We met up with Tuuli, our grade 7 class teacher, to hear more about our learning community. As they are working with our senior students, Tuuli and her teammates are creating our secondary level in practice. Here's what she had to say about the first 6 months at FISM.
1. What were the main reasons you wanted to join FISM, and move to Maldives?
I was looking for new perspectives to teaching and learning; Finnish education combined with an international learning environment felt like an opportunity to develop myself professionally. I was also curious, because I have been travelling a lot, but didn’t know much about Maldives.
2. What is “the Finnish way of teaching” all about? What are the key things in your opinion?
First of all, I value the pedagogical autonomy in Finnish school system, including the right to choose the most suitable teaching methods for the students. Learning by doing is a big part of our daily school life.
Secondly, equality. Each student has individual needs. Assessment is part of the daily schoolwork, and instead of comparing the students to each other, we concentrate on the progress they make in their individual learning processes.
Lastly, developing students’ self-knowledge as well as thinking and study skills helps them to become aware of their own progress and learning.
3. What are the biggest differences with teaching at FISM compared to your career in Finland?
Team teaching is the biggest difference for sure. We do most of the planning together, and there are always two teachers in a classroom to share the work and responsibilities. Also, the working days are quite full here and life is more work-oriented than in Finland.
Personally speaking, teaching in English means that I need to use more time on lesson planning from the language point of view, but on the other hand, I'm happy to improve my English skills.
In addition, we focus more on developing our teaching skills and methods, both on a personal and school level. That is something I really appreciate.
4. And what are the similarities?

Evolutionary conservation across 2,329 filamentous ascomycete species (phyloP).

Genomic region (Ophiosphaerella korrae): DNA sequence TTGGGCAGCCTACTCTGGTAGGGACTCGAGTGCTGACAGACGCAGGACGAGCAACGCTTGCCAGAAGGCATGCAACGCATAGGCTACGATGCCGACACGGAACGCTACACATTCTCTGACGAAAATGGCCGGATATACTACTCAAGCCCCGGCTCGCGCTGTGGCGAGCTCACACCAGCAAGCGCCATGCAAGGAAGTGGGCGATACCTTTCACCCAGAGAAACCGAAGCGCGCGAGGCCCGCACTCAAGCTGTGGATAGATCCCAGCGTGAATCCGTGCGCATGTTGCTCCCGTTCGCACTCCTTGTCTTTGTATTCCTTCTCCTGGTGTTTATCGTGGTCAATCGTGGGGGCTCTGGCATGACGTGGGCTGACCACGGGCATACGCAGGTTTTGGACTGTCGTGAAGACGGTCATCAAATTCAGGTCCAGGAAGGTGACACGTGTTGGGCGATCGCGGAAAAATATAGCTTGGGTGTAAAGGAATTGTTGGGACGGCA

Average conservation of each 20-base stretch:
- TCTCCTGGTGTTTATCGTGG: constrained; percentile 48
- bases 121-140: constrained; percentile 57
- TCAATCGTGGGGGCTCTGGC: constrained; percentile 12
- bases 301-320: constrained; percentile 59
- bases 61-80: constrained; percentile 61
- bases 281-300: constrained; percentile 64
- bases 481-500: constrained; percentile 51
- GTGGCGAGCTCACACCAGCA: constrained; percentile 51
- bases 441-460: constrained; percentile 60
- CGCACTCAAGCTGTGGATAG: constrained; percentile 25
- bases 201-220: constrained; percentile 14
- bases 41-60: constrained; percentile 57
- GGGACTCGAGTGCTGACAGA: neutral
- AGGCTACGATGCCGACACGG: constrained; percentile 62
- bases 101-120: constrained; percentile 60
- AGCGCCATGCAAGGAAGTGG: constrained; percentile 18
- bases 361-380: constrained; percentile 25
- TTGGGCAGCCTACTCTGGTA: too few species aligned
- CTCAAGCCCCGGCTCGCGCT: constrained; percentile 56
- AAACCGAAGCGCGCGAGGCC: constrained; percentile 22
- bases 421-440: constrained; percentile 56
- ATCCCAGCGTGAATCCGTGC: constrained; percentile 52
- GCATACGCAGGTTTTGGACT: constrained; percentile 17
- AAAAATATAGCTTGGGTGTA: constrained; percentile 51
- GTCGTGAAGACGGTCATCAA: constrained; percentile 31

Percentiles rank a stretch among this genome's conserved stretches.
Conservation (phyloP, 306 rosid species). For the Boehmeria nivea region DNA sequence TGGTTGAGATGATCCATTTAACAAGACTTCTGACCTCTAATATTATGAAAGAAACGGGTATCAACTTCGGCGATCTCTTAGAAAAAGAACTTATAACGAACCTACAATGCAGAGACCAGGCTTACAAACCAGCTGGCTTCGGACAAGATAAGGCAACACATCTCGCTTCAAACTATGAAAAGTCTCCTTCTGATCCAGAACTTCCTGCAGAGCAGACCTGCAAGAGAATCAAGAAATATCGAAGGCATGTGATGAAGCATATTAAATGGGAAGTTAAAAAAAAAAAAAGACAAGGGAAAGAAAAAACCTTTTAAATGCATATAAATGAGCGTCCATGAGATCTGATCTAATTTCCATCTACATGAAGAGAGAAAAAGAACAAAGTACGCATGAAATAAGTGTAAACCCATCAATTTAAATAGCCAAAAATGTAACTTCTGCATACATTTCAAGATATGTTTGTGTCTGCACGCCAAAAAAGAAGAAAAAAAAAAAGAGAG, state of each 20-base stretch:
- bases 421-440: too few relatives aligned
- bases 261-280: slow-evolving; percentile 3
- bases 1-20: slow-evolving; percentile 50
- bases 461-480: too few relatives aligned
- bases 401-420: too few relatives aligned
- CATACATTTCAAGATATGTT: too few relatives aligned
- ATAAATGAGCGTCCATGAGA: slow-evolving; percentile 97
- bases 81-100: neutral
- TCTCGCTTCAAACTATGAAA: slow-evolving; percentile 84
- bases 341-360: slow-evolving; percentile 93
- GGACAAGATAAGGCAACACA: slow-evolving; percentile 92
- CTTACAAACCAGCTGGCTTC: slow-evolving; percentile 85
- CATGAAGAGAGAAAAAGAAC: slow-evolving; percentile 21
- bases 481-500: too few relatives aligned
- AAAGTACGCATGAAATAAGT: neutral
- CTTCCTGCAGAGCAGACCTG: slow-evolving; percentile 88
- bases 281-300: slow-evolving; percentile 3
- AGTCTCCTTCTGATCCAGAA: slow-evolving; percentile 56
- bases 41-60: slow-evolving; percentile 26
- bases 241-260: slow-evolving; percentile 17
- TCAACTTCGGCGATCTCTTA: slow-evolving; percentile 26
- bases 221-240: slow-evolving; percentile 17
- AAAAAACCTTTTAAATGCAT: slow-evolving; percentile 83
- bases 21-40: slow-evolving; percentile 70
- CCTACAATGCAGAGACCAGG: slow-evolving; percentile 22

I would say that the focus is always on learning. Learning to learn, thinking and creativity are at the core of our daily learning. Collaboration between teachers as well as students is the tool which helps everyone to reach their full potential. Also, learning by doing makes learning fun.
5. What is the single best thing about FISM for you?
I’m happy to be part of this community where learning is not only for the students, but also for teachers who are willing to develop themselves professionally.
I also feel that everyone is taking good care of each other, which is important when you are far away from your home country. I moved here alone, so people I work with are not just colleagues, they are also friends and family. I spend a lot of time with my colleagues after work. We, for example, go diving together. I love it and It’s a good way to keep life in balance.
6. How has teaching 7th graders been for you so far?
As a class teacher I have to admit that teaching 7th graders was a huge step, but I'm so glad I took it! I have enjoyed every minute of it. The role of the teacher is different when the students are able to take more control of their own learning. I enjoy our discussions and the way I can help them widen their awareness in such topics like sustainability.
7. As you’re teaching our senior students, you are paving the way for others and building our secondary level in practice. How can you combine both teaching and developing the school at the same time?
I’m lucky to have a great team of teachers sharing the work with me. Planning together is included in our weekly schedule, and sharing ideas and experiences with the team as well as letting every teacher to use their personal strengths comes out as more interesting lessons. Also, team teaching with subject teachers enables planning cross curricular learning projects, which makes learning meaningful for the students.
8. So far, what has been your biggest success as a teacher in FISM? What are you proud of?
I’m teaching Study Counselling for the first time in my career. We recently organized the first Work practice day in our schools’ history. Instead of coming to school the students went to work to get experience of working life and practise their working skills. The local employers were as excited as the students about it and shared the news on social media. I think we all will remember that day as one of the highlights of this school year.